Slow-Growth Mode In Latin America

Several of the region’s economies are gasping for breath or treading water—but not going under. Investors have simply discounted the bad news.

After shrinking by an estimated 0.3% last year, aggregate GDP in Latin America and the Caribbean will continue to contract in 2016, albeit at a smaller rate, according to the IMF, as the region weather its worst economic gale since the debt crisis of 19821983.

Latin America GDP Growth

























Central America



Latin America & Caribbean






* projected
Source: World Economic Outlook, World Bank, January 2016

The good news is that the tepid performance has already been priced in. Latin America has been forced to finally face up to a long list of much-needed economic reforms. And, for some, the region is still a great place to invest.

“Latin America is the single most attractive region,” says Jan Dehn, head of research at Ashmore Group. “Its commodity-related sectors are now very cheap, its currencies are now very attractive, and we should see a pickup in its net exports this year.”

Investors are eyeing Mexico, Central America and the Andean countries in particular. Even Brazil, mired in its worst crisis since the Great Depression, will attract an estimated $60 billion in foreign direct investment this year.

The challenge is to look beyond a kaleidoscope of negatives, ranging from the impact of China’s slowdown and the end of the commodities boom to a sluggish US recovery, world financial volatility and even a troublesome El Niño—which is bringing floods, drought and a crop shortfall.

Daniel Titelman, director for economic development at the United Nations Economic Commission for Latin America and the Caribbean (Eclac), says that, faced with this onslaught, Latin American’s “main regional challenge is how to recover a path to growth in the context of lower fiscal and monetary fat, less intraregional dynamism and major uncertainty in international financial markets.”

There are significant variations from country to country, and the United States is key.

“So far from God and so close to the US,” former Mexican president Porfírio Díaz liked to say of his country. Mexico, though, is currently surfing the American recovery wave, however modest. The country has also moved forward with positive domestic reforms, and its trade indicators show minimal fallout from the slowdown in China. But Mexico, along with Ecuador, Colombia and Venezuela, is also being squeezed by a loss of revenue from declining oil prices and curtailed production.

The risks of oil prices falling even lower in 2016 and of an economic slowdown in the US are real and threatening. Mexico’s economy is now expected to grow 2.6% this year—down 0.2 percentage points from the last forecast in October.

Central American countries are also enjoying ripples from growth in the US, and for them, lower oil costs are more of a boon than a bane. This subregion, which has been marked by increasing violence, has traditionally been the poorest in Latin America. It is projected to grow by 4.2% in 2016.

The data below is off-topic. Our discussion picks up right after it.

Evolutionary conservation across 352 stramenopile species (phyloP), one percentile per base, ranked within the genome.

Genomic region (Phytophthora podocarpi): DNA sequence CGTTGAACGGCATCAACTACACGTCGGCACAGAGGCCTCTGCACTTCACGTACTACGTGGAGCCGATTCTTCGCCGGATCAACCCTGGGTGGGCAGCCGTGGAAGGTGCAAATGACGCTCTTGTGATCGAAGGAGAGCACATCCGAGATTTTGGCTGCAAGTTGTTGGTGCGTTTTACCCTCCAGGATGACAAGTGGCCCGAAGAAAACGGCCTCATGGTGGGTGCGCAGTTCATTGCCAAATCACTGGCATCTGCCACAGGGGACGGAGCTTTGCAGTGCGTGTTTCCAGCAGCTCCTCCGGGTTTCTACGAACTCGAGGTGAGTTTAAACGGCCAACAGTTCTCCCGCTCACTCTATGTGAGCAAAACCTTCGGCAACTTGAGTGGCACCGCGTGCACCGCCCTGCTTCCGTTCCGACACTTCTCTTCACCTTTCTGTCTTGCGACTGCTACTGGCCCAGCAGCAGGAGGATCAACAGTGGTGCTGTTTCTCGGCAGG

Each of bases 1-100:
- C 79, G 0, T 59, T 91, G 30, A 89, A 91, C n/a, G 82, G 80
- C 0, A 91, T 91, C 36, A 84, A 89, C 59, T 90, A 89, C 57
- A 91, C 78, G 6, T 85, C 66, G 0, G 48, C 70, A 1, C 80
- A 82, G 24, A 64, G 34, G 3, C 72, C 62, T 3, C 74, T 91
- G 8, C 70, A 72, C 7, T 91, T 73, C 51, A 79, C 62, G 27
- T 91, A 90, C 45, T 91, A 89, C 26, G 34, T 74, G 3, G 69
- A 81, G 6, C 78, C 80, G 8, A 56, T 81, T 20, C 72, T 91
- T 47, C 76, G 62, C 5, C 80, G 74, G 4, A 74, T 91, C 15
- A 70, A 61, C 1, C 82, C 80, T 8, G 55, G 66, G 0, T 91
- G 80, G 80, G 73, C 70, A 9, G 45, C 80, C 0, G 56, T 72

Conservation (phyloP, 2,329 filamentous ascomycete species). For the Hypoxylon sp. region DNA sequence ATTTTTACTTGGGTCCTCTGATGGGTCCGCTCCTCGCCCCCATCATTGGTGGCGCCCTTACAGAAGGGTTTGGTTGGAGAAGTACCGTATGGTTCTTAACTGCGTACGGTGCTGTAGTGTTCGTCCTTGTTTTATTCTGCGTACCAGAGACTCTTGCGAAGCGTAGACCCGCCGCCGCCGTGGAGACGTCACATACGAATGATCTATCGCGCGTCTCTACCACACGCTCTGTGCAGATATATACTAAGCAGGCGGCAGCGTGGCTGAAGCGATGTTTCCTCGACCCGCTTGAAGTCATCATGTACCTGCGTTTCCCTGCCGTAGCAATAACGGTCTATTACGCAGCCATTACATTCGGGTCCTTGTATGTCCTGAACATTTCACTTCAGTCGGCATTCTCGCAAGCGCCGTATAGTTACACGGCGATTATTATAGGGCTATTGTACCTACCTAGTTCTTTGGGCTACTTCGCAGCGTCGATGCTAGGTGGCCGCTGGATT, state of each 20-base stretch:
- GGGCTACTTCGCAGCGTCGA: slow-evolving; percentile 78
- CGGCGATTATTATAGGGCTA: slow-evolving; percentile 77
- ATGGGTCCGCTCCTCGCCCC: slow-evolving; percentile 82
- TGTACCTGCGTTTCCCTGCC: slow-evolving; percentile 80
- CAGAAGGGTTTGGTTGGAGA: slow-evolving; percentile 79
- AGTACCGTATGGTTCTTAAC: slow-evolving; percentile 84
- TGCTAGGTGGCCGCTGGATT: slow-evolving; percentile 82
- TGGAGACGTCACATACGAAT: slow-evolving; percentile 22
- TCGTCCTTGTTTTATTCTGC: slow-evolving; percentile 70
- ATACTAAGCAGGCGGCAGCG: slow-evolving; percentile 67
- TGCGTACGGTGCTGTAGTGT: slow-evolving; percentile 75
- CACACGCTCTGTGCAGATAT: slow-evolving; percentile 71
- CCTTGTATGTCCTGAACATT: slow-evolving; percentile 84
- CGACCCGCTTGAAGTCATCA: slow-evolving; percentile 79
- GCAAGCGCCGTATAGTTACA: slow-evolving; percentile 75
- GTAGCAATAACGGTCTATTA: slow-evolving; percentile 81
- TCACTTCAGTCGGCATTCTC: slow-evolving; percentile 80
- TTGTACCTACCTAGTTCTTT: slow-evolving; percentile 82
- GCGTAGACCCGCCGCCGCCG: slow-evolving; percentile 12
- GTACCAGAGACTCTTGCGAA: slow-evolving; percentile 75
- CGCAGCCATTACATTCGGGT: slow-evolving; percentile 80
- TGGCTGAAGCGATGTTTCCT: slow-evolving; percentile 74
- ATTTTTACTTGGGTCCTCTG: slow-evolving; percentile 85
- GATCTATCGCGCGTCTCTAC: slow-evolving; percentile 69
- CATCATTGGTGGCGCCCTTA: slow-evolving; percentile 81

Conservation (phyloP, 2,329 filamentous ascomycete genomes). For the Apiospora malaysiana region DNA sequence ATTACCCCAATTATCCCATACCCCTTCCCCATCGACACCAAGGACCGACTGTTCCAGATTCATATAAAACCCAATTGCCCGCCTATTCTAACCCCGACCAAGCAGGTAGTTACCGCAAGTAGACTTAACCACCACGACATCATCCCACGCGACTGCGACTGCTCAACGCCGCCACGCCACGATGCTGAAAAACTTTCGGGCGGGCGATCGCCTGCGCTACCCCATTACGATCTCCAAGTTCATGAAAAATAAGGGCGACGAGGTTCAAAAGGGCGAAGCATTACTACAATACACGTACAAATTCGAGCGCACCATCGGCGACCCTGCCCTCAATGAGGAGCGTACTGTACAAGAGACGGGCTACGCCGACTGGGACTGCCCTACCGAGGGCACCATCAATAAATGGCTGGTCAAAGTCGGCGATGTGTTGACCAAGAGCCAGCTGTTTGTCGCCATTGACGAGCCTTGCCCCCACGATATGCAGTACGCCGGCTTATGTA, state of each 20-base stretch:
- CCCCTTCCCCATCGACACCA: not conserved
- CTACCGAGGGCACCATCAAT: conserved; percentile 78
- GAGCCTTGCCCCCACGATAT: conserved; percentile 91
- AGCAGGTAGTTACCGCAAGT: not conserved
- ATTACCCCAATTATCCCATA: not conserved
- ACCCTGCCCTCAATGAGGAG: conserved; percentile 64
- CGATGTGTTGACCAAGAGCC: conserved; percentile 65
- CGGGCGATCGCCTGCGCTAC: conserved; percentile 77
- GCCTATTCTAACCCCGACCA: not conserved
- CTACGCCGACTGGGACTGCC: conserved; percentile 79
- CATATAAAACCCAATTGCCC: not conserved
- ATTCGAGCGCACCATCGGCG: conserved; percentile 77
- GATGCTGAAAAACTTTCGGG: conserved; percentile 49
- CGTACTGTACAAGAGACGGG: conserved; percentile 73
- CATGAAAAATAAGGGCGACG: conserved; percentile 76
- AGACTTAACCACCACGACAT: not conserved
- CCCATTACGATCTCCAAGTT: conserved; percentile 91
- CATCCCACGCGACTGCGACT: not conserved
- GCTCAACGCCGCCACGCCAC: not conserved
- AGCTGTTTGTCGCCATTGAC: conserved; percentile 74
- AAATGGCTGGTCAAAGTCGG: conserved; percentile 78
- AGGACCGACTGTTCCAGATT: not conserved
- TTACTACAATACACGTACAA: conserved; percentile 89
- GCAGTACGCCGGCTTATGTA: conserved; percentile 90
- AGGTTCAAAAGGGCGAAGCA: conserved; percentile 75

South America has been hard hit by China’s woes and their negative effect on oil, food and mineral prices and financial volatility. Brazil, Argentina and Venezuela also face inflationary pressure, limiting the range of fiscal and monetary solutions at their disposal and eroding consumer and investor confidence. Government macroeconomic mismanagement has also damaged fundamentals.

The reason China remains such a huge question mark for the region is twofold: Not only is China the destination for most Latin American exports, but it has also become in recent years an easy source of credit for governments and firms.

“China is like a parallel IMF,” says João Augusto de Castro Neves, Latin America director at Eurasia Group. So spillover from lower-than-expected Chinese economic activity could cause serious trouble. The World Bank estimates that a deceleration of one percentage point in China’s growth reduces expansion in Argentina by 1.9 percentage points—and in Brazil and Peru by 0.5.

The Andean nations—Chile, Colombia, Peru and Bolivia—despite their dependence on mineral and energy commodity exports, mainly to China, are in better shape, largely because of steps they took back when prices were booming. They have fiscal buffers in place and stronger macro foundations to support modest economic growth.

Colombia’s peace agreement with the FARC guerrilla group last year could brighten the outlook for business and investments, somewhat offsetting lurking uncertainty around oil prices.

Peru’s presidential elections in April should pave the way for the approval of key reforms and additional direct investment in that country.

Bolivia, currently the darling of the IMF and the World Bank, has built up substantial levels of domestic savings and international reserves. The country’s main worries are low gas prices and decreased demand for that commodity from Argentina and Brazil.

The next round of domestic economic measures to be announced by Latin American countries may offer the most precise barometer so far for the extent of adjustments in regional projections, government policies and investment decisions.